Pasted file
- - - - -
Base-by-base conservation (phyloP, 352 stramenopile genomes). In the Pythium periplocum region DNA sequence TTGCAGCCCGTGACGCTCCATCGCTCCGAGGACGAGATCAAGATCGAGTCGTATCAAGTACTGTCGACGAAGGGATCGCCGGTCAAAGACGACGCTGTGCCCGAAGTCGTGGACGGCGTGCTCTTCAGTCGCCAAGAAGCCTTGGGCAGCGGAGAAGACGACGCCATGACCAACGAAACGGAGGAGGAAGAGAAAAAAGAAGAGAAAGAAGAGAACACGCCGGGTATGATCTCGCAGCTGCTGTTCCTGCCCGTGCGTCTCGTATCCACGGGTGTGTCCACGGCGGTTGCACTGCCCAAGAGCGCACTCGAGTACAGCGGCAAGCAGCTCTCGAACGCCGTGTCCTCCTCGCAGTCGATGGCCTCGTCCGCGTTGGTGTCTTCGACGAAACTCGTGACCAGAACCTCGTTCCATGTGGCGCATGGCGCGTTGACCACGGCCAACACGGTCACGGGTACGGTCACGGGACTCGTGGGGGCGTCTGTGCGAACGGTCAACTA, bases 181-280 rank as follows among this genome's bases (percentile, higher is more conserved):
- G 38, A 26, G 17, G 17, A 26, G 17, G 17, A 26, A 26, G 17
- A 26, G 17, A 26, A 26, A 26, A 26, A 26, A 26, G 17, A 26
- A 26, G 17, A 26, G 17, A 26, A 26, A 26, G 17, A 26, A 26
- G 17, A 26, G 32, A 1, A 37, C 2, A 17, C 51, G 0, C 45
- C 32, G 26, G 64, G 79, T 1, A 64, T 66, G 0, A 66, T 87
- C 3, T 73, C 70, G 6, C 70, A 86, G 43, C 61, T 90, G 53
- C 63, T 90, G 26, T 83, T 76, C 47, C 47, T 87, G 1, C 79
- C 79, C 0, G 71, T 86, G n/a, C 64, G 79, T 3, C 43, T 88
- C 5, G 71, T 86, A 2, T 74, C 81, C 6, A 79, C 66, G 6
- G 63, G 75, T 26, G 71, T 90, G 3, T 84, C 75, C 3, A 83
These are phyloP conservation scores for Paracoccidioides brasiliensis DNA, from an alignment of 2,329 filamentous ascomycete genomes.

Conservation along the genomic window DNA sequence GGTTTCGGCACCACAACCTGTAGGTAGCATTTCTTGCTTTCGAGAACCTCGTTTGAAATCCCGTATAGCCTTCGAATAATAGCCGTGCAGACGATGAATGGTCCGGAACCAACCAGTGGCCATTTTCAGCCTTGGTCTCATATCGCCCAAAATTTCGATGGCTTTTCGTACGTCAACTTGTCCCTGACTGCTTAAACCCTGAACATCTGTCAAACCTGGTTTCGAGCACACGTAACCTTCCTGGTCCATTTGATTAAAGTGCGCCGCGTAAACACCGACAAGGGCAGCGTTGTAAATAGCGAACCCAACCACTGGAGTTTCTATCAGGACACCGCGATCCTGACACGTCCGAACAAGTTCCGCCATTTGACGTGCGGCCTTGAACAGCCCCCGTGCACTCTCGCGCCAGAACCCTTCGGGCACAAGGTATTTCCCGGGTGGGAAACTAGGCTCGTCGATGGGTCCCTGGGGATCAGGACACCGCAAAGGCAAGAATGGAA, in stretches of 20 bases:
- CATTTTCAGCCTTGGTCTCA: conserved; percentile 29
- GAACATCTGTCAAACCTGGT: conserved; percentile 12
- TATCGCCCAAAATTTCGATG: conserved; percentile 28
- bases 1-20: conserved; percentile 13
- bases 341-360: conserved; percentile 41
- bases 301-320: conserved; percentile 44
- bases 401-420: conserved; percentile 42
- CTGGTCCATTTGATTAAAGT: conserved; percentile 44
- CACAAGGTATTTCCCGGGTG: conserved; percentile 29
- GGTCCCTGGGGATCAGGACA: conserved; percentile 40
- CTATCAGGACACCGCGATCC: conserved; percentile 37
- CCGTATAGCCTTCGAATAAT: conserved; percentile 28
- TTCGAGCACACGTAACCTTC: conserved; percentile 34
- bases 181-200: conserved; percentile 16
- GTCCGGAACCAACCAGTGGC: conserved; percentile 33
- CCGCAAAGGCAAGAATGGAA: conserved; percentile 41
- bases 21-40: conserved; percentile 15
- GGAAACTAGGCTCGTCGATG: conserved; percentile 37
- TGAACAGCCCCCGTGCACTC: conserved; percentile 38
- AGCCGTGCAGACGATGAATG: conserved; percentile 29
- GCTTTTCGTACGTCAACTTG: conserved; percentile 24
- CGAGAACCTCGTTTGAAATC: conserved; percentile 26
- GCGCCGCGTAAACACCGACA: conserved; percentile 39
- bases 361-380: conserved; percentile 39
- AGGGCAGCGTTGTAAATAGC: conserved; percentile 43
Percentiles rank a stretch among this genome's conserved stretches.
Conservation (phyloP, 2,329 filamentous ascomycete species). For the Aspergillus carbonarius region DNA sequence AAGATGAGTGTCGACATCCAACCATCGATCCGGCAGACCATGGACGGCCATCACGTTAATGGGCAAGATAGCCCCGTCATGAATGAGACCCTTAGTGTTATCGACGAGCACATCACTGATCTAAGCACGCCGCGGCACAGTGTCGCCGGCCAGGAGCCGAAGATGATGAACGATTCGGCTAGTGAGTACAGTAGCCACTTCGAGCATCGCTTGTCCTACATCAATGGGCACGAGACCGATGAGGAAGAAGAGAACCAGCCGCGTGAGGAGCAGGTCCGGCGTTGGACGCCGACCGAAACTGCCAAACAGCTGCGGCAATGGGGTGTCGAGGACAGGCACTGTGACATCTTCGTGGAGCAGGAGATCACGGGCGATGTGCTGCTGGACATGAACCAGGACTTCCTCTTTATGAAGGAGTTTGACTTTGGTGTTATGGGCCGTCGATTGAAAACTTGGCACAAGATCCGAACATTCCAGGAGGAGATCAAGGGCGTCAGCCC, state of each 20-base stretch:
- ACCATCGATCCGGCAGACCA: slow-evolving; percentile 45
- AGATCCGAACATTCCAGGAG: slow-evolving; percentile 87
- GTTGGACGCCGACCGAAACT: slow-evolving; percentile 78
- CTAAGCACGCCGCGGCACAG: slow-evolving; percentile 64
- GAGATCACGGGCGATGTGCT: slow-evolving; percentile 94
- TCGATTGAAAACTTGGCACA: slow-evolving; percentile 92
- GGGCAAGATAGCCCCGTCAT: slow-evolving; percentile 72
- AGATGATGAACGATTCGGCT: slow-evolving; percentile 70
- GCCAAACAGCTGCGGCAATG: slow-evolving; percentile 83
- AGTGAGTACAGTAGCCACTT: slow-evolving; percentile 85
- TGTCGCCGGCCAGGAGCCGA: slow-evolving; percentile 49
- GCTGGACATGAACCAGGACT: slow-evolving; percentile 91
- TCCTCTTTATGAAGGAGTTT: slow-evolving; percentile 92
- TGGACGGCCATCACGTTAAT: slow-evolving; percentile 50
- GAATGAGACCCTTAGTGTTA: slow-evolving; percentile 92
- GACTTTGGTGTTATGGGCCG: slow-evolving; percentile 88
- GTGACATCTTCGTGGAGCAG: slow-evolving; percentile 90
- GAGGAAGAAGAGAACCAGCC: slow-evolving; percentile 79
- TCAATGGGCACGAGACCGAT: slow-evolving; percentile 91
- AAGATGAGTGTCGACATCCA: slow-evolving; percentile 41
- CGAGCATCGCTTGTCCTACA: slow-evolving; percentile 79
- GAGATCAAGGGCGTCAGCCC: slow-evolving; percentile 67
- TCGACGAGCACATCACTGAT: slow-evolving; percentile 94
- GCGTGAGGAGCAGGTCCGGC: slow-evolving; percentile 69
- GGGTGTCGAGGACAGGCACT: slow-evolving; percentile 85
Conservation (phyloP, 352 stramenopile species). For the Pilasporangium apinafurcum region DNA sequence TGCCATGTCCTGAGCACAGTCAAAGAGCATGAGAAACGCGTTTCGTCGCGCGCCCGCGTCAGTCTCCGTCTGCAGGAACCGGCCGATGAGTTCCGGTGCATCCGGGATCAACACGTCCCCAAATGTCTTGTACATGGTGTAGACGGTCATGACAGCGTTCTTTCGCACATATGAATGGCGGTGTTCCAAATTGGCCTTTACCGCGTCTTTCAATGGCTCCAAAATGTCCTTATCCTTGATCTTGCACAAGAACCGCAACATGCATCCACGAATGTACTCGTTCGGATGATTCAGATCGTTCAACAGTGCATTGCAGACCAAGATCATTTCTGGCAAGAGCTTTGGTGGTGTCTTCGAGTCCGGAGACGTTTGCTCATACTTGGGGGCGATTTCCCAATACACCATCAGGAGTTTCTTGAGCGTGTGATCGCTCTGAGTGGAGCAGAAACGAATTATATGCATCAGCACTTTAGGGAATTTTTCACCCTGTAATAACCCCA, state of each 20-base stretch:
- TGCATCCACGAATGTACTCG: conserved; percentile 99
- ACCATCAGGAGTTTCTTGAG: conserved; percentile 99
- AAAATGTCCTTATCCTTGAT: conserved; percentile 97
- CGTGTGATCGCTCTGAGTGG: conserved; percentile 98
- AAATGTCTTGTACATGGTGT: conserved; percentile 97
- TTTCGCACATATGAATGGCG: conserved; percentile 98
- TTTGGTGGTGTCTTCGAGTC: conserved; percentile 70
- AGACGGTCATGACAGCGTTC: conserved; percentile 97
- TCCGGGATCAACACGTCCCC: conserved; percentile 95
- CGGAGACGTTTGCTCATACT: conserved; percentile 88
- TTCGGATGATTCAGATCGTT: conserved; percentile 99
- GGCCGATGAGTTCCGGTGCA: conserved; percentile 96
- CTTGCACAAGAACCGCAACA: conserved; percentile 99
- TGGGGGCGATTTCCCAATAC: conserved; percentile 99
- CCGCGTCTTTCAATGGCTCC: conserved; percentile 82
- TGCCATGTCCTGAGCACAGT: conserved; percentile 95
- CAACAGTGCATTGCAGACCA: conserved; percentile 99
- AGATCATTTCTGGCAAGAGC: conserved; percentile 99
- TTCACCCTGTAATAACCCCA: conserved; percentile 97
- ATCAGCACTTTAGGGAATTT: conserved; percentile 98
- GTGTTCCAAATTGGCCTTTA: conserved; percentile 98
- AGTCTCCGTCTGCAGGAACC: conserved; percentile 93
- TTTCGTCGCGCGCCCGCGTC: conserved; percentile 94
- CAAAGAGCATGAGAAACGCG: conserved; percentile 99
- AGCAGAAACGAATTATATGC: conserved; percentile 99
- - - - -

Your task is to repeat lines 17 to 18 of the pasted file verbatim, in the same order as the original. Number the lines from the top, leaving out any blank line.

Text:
- bases 1-20: conserved; percentile 13
- bases 341-360: conserved; percentile 41